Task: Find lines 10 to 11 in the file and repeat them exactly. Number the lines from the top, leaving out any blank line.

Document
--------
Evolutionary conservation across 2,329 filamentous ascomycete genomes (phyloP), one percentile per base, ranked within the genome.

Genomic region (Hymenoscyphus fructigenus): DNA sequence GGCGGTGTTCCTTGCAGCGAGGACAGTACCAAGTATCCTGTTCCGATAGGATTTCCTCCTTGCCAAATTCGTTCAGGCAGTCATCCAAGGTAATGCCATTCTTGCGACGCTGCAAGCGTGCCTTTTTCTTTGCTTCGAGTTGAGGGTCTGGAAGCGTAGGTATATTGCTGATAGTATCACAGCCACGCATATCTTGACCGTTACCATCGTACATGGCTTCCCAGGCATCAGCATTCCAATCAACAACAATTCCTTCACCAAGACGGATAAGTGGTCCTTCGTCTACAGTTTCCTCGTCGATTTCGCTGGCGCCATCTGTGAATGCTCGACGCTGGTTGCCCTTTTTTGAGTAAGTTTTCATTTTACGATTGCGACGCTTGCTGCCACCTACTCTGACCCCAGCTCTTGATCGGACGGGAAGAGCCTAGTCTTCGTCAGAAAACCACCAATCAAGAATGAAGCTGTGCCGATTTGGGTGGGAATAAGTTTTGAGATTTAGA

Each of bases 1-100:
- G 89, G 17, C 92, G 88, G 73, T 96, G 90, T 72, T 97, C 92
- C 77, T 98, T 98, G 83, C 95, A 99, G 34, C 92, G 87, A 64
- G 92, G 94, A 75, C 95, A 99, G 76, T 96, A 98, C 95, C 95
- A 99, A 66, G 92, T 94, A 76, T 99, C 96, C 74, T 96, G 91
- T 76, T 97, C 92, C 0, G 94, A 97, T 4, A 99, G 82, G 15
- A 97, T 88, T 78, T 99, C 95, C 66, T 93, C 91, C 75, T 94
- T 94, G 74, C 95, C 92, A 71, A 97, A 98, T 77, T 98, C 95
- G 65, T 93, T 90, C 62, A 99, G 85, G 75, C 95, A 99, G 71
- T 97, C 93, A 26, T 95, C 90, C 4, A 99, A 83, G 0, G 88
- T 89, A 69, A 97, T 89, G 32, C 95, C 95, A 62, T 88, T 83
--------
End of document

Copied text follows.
- T 94, G 74, C 95, C 92, A 71, A 97, A 98, T 77, T 98, C 95
- G 65, T 93, T 90, C 62, A 99, G 85, G 75, C 95, A 99, G 71